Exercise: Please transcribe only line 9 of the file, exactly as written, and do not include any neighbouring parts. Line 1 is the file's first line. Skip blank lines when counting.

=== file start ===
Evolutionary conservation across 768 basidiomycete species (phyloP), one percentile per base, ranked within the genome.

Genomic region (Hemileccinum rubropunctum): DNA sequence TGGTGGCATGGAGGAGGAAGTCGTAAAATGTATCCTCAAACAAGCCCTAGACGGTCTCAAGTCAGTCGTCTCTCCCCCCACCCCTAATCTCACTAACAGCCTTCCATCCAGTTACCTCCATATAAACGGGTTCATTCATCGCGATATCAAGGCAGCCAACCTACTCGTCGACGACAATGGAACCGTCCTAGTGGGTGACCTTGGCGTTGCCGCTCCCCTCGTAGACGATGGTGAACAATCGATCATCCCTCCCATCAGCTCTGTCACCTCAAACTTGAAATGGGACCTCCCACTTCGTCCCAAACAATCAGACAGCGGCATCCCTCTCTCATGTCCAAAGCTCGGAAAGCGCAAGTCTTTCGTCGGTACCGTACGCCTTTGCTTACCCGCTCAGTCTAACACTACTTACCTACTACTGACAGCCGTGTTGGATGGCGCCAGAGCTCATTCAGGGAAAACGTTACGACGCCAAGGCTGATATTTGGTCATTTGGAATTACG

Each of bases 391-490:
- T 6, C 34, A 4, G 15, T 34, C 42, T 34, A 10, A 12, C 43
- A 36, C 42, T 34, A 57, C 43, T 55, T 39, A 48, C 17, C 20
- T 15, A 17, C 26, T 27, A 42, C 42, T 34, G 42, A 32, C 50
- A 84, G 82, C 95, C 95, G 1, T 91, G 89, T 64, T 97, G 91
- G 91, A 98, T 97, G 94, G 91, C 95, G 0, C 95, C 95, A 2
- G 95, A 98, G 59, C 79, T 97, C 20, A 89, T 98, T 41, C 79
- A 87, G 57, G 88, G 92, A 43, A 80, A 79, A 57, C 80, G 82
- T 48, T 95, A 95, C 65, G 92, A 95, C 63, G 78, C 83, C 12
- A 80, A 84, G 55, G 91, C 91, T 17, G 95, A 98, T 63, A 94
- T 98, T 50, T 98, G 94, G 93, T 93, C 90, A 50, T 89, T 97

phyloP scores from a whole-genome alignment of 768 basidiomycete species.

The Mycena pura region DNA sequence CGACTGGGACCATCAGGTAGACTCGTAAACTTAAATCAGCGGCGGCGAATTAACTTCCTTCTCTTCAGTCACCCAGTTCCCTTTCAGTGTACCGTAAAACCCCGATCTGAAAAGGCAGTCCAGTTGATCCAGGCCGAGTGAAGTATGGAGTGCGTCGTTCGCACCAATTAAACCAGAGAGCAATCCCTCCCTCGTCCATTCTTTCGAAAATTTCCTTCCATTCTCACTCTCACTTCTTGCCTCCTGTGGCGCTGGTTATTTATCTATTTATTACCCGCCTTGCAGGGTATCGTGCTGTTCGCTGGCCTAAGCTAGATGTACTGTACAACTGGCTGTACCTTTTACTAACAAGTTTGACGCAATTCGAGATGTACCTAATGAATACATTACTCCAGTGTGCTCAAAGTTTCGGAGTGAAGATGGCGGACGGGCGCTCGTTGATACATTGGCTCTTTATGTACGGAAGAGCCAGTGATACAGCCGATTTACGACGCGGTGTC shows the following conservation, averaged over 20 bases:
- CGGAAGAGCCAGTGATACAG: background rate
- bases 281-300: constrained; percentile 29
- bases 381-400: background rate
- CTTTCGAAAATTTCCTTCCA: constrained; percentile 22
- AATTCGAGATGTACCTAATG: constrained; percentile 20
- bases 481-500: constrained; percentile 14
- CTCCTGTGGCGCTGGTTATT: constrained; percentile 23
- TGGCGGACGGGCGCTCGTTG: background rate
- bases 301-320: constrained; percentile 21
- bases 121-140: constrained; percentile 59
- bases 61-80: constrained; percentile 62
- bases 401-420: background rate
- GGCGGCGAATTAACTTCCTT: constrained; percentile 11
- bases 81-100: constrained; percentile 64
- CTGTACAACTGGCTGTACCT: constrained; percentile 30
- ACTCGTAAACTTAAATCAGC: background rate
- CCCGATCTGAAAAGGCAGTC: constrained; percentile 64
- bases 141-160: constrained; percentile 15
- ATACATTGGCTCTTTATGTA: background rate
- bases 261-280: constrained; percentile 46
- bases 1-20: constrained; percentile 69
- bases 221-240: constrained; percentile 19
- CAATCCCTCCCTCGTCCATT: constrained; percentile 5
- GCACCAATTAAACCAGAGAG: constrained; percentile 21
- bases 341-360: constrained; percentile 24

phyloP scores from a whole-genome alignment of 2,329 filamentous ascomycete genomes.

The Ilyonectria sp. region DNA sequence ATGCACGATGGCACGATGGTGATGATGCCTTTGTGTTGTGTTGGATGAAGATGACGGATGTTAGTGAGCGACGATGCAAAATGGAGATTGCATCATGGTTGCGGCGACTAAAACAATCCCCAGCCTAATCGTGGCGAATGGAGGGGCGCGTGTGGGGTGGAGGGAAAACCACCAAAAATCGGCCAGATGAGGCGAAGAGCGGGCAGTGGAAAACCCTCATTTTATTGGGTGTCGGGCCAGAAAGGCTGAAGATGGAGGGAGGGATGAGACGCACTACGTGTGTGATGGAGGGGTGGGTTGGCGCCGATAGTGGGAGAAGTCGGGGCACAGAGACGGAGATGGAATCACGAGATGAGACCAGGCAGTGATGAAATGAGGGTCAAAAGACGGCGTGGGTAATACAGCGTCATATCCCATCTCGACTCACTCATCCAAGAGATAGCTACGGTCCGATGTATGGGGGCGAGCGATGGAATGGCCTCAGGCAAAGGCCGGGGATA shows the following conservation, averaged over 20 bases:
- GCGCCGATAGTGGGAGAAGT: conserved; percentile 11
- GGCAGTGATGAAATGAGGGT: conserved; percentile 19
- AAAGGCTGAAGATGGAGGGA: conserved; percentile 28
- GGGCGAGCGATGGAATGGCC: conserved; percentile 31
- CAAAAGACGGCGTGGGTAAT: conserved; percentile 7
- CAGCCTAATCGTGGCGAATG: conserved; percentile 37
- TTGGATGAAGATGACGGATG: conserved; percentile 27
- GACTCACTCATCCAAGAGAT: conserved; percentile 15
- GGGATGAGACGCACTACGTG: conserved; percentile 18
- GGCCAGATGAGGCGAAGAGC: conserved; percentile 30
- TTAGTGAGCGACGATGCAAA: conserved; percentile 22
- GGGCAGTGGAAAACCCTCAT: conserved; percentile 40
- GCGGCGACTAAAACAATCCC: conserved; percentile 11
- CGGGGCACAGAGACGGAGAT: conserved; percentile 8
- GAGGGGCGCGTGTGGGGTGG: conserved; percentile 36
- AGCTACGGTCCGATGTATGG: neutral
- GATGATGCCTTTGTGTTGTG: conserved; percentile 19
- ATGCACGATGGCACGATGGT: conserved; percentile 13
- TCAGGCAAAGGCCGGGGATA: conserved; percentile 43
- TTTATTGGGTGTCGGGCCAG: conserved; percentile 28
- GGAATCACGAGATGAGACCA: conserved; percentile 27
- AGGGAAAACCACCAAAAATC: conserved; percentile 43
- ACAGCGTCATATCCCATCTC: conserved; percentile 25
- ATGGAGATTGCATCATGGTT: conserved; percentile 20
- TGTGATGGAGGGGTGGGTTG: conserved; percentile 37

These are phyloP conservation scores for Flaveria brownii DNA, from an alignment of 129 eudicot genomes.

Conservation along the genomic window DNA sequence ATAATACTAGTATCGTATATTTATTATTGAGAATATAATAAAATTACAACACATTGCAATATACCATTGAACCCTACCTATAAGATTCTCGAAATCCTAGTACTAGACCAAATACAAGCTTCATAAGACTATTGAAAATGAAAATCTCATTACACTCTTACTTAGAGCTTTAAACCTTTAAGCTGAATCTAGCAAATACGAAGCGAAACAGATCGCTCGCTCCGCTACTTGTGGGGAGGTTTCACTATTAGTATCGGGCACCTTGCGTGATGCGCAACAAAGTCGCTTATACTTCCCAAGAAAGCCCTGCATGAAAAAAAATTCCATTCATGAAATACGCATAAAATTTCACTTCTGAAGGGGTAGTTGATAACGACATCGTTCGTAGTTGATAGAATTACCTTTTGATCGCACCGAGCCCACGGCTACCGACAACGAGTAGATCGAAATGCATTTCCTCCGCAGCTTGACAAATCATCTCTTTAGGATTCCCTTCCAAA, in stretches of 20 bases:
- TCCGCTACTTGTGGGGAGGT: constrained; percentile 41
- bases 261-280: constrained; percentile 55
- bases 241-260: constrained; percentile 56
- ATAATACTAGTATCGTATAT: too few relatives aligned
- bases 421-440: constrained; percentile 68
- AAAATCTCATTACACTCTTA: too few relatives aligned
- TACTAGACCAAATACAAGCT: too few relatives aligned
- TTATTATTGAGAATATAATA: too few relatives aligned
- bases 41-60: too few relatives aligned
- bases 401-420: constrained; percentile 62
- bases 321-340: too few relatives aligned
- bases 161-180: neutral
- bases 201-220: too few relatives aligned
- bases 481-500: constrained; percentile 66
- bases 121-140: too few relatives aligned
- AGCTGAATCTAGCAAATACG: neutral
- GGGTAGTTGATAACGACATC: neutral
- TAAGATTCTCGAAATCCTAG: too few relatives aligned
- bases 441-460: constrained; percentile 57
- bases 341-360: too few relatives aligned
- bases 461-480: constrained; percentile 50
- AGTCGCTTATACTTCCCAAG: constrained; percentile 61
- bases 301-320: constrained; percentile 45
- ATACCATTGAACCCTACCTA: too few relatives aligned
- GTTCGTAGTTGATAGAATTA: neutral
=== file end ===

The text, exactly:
- G 95, A 98, G 59, C 79, T 97, C 20, A 89, T 98, T 41, C 79